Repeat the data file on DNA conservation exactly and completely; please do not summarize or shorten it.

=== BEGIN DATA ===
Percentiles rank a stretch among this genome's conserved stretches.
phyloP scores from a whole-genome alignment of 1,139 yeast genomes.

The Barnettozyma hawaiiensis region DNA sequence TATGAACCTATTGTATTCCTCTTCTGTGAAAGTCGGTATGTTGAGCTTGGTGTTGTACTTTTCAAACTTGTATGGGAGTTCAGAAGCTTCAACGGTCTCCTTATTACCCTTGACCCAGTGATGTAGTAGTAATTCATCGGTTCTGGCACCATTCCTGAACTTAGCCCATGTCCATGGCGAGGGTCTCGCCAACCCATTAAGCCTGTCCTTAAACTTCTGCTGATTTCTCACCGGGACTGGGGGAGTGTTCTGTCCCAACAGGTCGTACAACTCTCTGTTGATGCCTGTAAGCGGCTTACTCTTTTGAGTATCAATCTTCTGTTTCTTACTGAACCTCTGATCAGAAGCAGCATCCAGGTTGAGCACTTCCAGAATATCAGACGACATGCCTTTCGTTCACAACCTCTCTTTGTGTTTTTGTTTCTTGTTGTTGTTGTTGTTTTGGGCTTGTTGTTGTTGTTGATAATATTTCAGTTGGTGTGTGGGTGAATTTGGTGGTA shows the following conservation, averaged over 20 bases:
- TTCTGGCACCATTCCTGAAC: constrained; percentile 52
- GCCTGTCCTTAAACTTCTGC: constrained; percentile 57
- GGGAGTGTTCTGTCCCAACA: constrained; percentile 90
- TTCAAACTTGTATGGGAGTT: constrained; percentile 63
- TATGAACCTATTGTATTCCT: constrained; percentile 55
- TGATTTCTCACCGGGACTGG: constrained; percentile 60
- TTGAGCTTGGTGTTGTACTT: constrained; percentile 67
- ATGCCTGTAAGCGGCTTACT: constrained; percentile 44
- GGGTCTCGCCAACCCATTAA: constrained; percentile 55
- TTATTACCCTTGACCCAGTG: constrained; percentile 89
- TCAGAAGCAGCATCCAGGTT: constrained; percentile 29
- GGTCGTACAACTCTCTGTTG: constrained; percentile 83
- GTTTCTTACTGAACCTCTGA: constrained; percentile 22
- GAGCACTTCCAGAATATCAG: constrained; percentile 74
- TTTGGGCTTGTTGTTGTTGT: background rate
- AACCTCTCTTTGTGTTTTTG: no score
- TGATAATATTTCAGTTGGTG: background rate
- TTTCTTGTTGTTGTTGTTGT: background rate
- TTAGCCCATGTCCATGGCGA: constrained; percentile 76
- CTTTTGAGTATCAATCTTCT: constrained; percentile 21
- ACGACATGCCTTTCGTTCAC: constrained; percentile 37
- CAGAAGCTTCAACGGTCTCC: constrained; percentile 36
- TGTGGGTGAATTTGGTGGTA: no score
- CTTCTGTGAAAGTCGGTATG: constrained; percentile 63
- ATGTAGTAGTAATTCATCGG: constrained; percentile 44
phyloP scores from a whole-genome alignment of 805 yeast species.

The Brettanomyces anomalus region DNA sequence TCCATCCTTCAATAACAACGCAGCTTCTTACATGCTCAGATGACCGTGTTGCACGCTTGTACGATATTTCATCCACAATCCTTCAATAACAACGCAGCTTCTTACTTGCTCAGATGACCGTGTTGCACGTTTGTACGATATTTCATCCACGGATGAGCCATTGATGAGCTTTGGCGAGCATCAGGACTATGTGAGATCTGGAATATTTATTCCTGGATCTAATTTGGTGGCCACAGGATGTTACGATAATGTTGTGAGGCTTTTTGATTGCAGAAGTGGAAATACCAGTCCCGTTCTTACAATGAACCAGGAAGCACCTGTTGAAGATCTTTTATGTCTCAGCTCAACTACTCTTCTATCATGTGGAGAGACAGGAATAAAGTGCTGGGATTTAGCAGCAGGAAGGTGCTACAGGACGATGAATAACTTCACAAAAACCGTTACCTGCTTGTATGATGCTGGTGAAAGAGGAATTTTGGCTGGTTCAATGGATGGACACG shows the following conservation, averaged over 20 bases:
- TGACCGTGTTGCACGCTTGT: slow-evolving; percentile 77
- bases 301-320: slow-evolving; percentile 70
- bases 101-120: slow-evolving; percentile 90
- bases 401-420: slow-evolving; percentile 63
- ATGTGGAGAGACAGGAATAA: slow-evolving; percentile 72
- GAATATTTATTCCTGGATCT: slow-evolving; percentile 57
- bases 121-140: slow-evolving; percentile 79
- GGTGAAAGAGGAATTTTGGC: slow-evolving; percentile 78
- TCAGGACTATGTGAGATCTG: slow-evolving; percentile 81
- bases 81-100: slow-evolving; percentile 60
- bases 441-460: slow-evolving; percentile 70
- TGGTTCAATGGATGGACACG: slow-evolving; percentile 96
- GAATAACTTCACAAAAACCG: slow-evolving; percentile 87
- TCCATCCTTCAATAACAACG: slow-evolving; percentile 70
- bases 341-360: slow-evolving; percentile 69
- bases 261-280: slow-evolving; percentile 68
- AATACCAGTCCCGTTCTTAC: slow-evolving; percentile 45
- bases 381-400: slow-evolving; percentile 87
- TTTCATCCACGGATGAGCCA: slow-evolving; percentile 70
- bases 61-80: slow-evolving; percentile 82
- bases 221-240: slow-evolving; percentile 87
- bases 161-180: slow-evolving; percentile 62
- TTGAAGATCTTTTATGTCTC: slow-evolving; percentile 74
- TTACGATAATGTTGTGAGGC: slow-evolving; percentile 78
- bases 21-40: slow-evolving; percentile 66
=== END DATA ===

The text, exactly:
Percentiles rank a stretch among this genome's conserved stretches.
phyloP scores from a whole-genome alignment of 1,139 yeast genomes.

The Barnettozyma hawaiiensis region DNA sequence TATGAACCTATTGTATTCCTCTTCTGTGAAAGTCGGTATGTTGAGCTTGGTGTTGTACTTTTCAAACTTGTATGGGAGTTCAGAAGCTTCAACGGTCTCCTTATTACCCTTGACCCAGTGATGTAGTAGTAATTCATCGGTTCTGGCACCATTCCTGAACTTAGCCCATGTCCATGGCGAGGGTCTCGCCAACCCATTAAGCCTGTCCTTAAACTTCTGCTGATTTCTCACCGGGACTGGGGGAGTGTTCTGTCCCAACAGGTCGTACAACTCTCTGTTGATGCCTGTAAGCGGCTTACTCTTTTGAGTATCAATCTTCTGTTTCTTACTGAACCTCTGATCAGAAGCAGCATCCAGGTTGAGCACTTCCAGAATATCAGACGACATGCCTTTCGTTCACAACCTCTCTTTGTGTTTTTGTTTCTTGTTGTTGTTGTTGTTTTGGGCTTGTTGTTGTTGTTGATAATATTTCAGTTGGTGTGTGGGTGAATTTGGTGGTA shows the following conservation, averaged over 20 bases:
- TTCTGGCACCATTCCTGAAC: constrained; percentile 52
- GCCTGTCCTTAAACTTCTGC: constrained; percentile 57
- GGGAGTGTTCTGTCCCAACA: constrained; percentile 90
- TTCAAACTTGTATGGGAGTT: constrained; percentile 63
- TATGAACCTATTGTATTCCT: constrained; percentile 55
- TGATTTCTCACCGGGACTGG: constrained; percentile 60
- TTGAGCTTGGTGTTGTACTT: constrained; percentile 67
- ATGCCTGTAAGCGGCTTACT: constrained; percentile 44
- GGGTCTCGCCAACCCATTAA: constrained; percentile 55
- TTATTACCCTTGACCCAGTG: constrained; percentile 89
- TCAGAAGCAGCATCCAGGTT: constrained; percentile 29
- GGTCGTACAACTCTCTGTTG: constrained; percentile 83
- GTTTCTTACTGAACCTCTGA: constrained; percentile 22
- GAGCACTTCCAGAATATCAG: constrained; percentile 74
- TTTGGGCTTGTTGTTGTTGT: background rate
- AACCTCTCTTTGTGTTTTTG: no score
- TGATAATATTTCAGTTGGTG: background rate
- TTTCTTGTTGTTGTTGTTGT: background rate
- TTAGCCCATGTCCATGGCGA: constrained; percentile 76
- CTTTTGAGTATCAATCTTCT: constrained; percentile 21
- ACGACATGCCTTTCGTTCAC: constrained; percentile 37
- CAGAAGCTTCAACGGTCTCC: constrained; percentile 36
- TGTGGGTGAATTTGGTGGTA: no score
- CTTCTGTGAAAGTCGGTATG: constrained; percentile 63
- ATGTAGTAGTAATTCATCGG: constrained; percentile 44
phyloP scores from a whole-genome alignment of 805 yeast species.

The Brettanomyces anomalus region DNA sequence TCCATCCTTCAATAACAACGCAGCTTCTTACATGCTCAGATGACCGTGTTGCACGCTTGTACGATATTTCATCCACAATCCTTCAATAACAACGCAGCTTCTTACTTGCTCAGATGACCGTGTTGCACGTTTGTACGATATTTCATCCACGGATGAGCCATTGATGAGCTTTGGCGAGCATCAGGACTATGTGAGATCTGGAATATTTATTCCTGGATCTAATTTGGTGGCCACAGGATGTTACGATAATGTTGTGAGGCTTTTTGATTGCAGAAGTGGAAATACCAGTCCCGTTCTTACAATGAACCAGGAAGCACCTGTTGAAGATCTTTTATGTCTCAGCTCAACTACTCTTCTATCATGTGGAGAGACAGGAATAAAGTGCTGGGATTTAGCAGCAGGAAGGTGCTACAGGACGATGAATAACTTCACAAAAACCGTTACCTGCTTGTATGATGCTGGTGAAAGAGGAATTTTGGCTGGTTCAATGGATGGACACG shows the following conservation, averaged over 20 bases:
- TGACCGTGTTGCACGCTTGT: slow-evolving; percentile 77
- bases 301-320: slow-evolving; percentile 70
- bases 101-120: slow-evolving; percentile 90
- bases 401-420: slow-evolving; percentile 63
- ATGTGGAGAGACAGGAATAA: slow-evolving; percentile 72
- GAATATTTATTCCTGGATCT: slow-evolving; percentile 57
- bases 121-140: slow-evolving; percentile 79
- GGTGAAAGAGGAATTTTGGC: slow-evolving; percentile 78
- TCAGGACTATGTGAGATCTG: slow-evolving; percentile 81
- bases 81-100: slow-evolving; percentile 60
- bases 441-460: slow-evolving; percentile 70
- TGGTTCAATGGATGGACACG: slow-evolving; percentile 96
- GAATAACTTCACAAAAACCG: slow-evolving; percentile 87
- TCCATCCTTCAATAACAACG: slow-evolving; percentile 70
- bases 341-360: slow-evolving; percentile 69
- bases 261-280: slow-evolving; percentile 68
- AATACCAGTCCCGTTCTTAC: slow-evolving; percentile 45
- bases 381-400: slow-evolving; percentile 87
- TTTCATCCACGGATGAGCCA: slow-evolving; percentile 70
- bases 61-80: slow-evolving; percentile 82
- bases 221-240: slow-evolving; percentile 87
- bases 161-180: slow-evolving; percentile 62
- TTGAAGATCTTTTATGTCTC: slow-evolving; percentile 74
- TTACGATAATGTTGTGAGGC: slow-evolving; percentile 78
- bases 21-40: slow-evolving; percentile 66